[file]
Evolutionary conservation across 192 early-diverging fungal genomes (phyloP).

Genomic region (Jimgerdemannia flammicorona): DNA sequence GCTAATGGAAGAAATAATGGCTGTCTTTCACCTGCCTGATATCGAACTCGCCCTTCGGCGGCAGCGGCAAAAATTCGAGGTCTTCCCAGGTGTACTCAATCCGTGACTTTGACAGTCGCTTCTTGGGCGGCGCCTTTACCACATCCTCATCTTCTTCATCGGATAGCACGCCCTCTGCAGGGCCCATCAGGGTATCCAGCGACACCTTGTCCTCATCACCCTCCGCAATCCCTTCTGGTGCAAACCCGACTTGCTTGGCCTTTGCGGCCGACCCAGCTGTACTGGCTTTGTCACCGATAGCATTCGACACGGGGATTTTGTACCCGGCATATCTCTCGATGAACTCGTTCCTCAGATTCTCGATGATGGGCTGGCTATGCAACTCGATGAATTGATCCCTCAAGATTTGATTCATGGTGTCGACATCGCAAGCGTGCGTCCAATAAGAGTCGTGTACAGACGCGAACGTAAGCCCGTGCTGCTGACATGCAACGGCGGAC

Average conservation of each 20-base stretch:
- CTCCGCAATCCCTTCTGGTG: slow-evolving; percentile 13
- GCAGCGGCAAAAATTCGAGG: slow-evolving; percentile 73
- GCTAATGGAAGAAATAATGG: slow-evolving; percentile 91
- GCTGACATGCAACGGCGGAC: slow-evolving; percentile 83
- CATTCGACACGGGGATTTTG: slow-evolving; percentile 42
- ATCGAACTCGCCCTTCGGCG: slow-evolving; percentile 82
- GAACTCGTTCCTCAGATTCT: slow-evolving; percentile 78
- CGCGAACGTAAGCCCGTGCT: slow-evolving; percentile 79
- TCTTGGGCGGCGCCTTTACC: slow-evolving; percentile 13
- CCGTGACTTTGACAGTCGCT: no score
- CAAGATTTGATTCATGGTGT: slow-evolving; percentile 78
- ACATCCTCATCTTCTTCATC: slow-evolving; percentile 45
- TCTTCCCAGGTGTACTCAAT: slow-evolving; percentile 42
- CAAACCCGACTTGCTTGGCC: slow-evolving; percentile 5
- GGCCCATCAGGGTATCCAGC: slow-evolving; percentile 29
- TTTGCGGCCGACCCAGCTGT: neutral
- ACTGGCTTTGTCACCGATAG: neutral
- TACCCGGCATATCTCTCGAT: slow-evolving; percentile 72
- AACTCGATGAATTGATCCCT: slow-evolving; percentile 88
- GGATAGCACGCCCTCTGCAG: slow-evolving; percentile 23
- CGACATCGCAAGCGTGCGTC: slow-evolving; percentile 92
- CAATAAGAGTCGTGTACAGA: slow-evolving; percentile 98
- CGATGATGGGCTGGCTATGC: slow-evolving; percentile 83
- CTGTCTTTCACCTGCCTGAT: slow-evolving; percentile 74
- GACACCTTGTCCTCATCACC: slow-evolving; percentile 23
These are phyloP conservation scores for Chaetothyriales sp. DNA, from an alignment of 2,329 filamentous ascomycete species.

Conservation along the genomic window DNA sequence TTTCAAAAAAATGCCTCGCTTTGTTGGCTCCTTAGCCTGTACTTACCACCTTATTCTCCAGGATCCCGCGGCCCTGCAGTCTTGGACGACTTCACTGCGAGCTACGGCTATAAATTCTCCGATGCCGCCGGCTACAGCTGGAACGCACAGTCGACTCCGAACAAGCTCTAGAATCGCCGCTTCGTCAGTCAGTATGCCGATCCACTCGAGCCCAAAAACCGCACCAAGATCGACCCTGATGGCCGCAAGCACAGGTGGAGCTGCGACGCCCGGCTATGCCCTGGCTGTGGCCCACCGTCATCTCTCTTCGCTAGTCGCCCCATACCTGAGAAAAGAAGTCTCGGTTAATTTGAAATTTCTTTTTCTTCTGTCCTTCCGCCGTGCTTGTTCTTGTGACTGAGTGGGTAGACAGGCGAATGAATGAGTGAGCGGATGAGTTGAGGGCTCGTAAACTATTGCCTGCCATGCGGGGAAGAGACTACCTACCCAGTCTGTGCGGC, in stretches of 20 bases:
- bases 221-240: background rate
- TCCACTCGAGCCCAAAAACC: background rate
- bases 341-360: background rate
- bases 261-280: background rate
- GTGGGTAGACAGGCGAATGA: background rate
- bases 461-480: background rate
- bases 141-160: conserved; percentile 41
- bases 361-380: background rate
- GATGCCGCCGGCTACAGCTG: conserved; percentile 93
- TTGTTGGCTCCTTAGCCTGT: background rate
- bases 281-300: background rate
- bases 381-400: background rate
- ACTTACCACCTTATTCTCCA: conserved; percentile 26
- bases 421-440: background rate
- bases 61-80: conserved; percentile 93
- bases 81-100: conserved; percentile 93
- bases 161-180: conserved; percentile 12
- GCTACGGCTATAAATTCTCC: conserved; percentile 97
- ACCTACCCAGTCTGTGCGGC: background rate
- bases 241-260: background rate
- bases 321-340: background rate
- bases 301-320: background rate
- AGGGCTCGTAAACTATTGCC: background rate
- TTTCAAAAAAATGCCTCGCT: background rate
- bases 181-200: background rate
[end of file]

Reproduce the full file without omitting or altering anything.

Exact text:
Evolutionary conservation across 192 early-diverging fungal genomes (phyloP).

Genomic region (Jimgerdemannia flammicorona): DNA sequence GCTAATGGAAGAAATAATGGCTGTCTTTCACCTGCCTGATATCGAACTCGCCCTTCGGCGGCAGCGGCAAAAATTCGAGGTCTTCCCAGGTGTACTCAATCCGTGACTTTGACAGTCGCTTCTTGGGCGGCGCCTTTACCACATCCTCATCTTCTTCATCGGATAGCACGCCCTCTGCAGGGCCCATCAGGGTATCCAGCGACACCTTGTCCTCATCACCCTCCGCAATCCCTTCTGGTGCAAACCCGACTTGCTTGGCCTTTGCGGCCGACCCAGCTGTACTGGCTTTGTCACCGATAGCATTCGACACGGGGATTTTGTACCCGGCATATCTCTCGATGAACTCGTTCCTCAGATTCTCGATGATGGGCTGGCTATGCAACTCGATGAATTGATCCCTCAAGATTTGATTCATGGTGTCGACATCGCAAGCGTGCGTCCAATAAGAGTCGTGTACAGACGCGAACGTAAGCCCGTGCTGCTGACATGCAACGGCGGAC

Average conservation of each 20-base stretch:
- CTCCGCAATCCCTTCTGGTG: slow-evolving; percentile 13
- GCAGCGGCAAAAATTCGAGG: slow-evolving; percentile 73
- GCTAATGGAAGAAATAATGG: slow-evolving; percentile 91
- GCTGACATGCAACGGCGGAC: slow-evolving; percentile 83
- CATTCGACACGGGGATTTTG: slow-evolving; percentile 42
- ATCGAACTCGCCCTTCGGCG: slow-evolving; percentile 82
- GAACTCGTTCCTCAGATTCT: slow-evolving; percentile 78
- CGCGAACGTAAGCCCGTGCT: slow-evolving; percentile 79
- TCTTGGGCGGCGCCTTTACC: slow-evolving; percentile 13
- CCGTGACTTTGACAGTCGCT: no score
- CAAGATTTGATTCATGGTGT: slow-evolving; percentile 78
- ACATCCTCATCTTCTTCATC: slow-evolving; percentile 45
- TCTTCCCAGGTGTACTCAAT: slow-evolving; percentile 42
- CAAACCCGACTTGCTTGGCC: slow-evolving; percentile 5
- GGCCCATCAGGGTATCCAGC: slow-evolving; percentile 29
- TTTGCGGCCGACCCAGCTGT: neutral
- ACTGGCTTTGTCACCGATAG: neutral
- TACCCGGCATATCTCTCGAT: slow-evolving; percentile 72
- AACTCGATGAATTGATCCCT: slow-evolving; percentile 88
- GGATAGCACGCCCTCTGCAG: slow-evolving; percentile 23
- CGACATCGCAAGCGTGCGTC: slow-evolving; percentile 92
- CAATAAGAGTCGTGTACAGA: slow-evolving; percentile 98
- CGATGATGGGCTGGCTATGC: slow-evolving; percentile 83
- CTGTCTTTCACCTGCCTGAT: slow-evolving; percentile 74
- GACACCTTGTCCTCATCACC: slow-evolving; percentile 23
These are phyloP conservation scores for Chaetothyriales sp. DNA, from an alignment of 2,329 filamentous ascomycete species.

Conservation along the genomic window DNA sequence TTTCAAAAAAATGCCTCGCTTTGTTGGCTCCTTAGCCTGTACTTACCACCTTATTCTCCAGGATCCCGCGGCCCTGCAGTCTTGGACGACTTCACTGCGAGCTACGGCTATAAATTCTCCGATGCCGCCGGCTACAGCTGGAACGCACAGTCGACTCCGAACAAGCTCTAGAATCGCCGCTTCGTCAGTCAGTATGCCGATCCACTCGAGCCCAAAAACCGCACCAAGATCGACCCTGATGGCCGCAAGCACAGGTGGAGCTGCGACGCCCGGCTATGCCCTGGCTGTGGCCCACCGTCATCTCTCTTCGCTAGTCGCCCCATACCTGAGAAAAGAAGTCTCGGTTAATTTGAAATTTCTTTTTCTTCTGTCCTTCCGCCGTGCTTGTTCTTGTGACTGAGTGGGTAGACAGGCGAATGAATGAGTGAGCGGATGAGTTGAGGGCTCGTAAACTATTGCCTGCCATGCGGGGAAGAGACTACCTACCCAGTCTGTGCGGC, in stretches of 20 bases:
- bases 221-240: background rate
- TCCACTCGAGCCCAAAAACC: background rate
- bases 341-360: background rate
- bases 261-280: background rate
- GTGGGTAGACAGGCGAATGA: background rate
- bases 461-480: background rate
- bases 141-160: conserved; percentile 41
- bases 361-380: background rate
- GATGCCGCCGGCTACAGCTG: conserved; percentile 93
- TTGTTGGCTCCTTAGCCTGT: background rate
- bases 281-300: background rate
- bases 381-400: background rate
- ACTTACCACCTTATTCTCCA: conserved; percentile 26
- bases 421-440: background rate
- bases 61-80: conserved; percentile 93
- bases 81-100: conserved; percentile 93
- bases 161-180: conserved; percentile 12
- GCTACGGCTATAAATTCTCC: conserved; percentile 97
- ACCTACCCAGTCTGTGCGGC: background rate
- bases 241-260: background rate
- bases 321-340: background rate
- bases 301-320: background rate
- AGGGCTCGTAAACTATTGCC: background rate
- TTTCAAAAAAATGCCTCGCT: background rate
- bases 181-200: background rate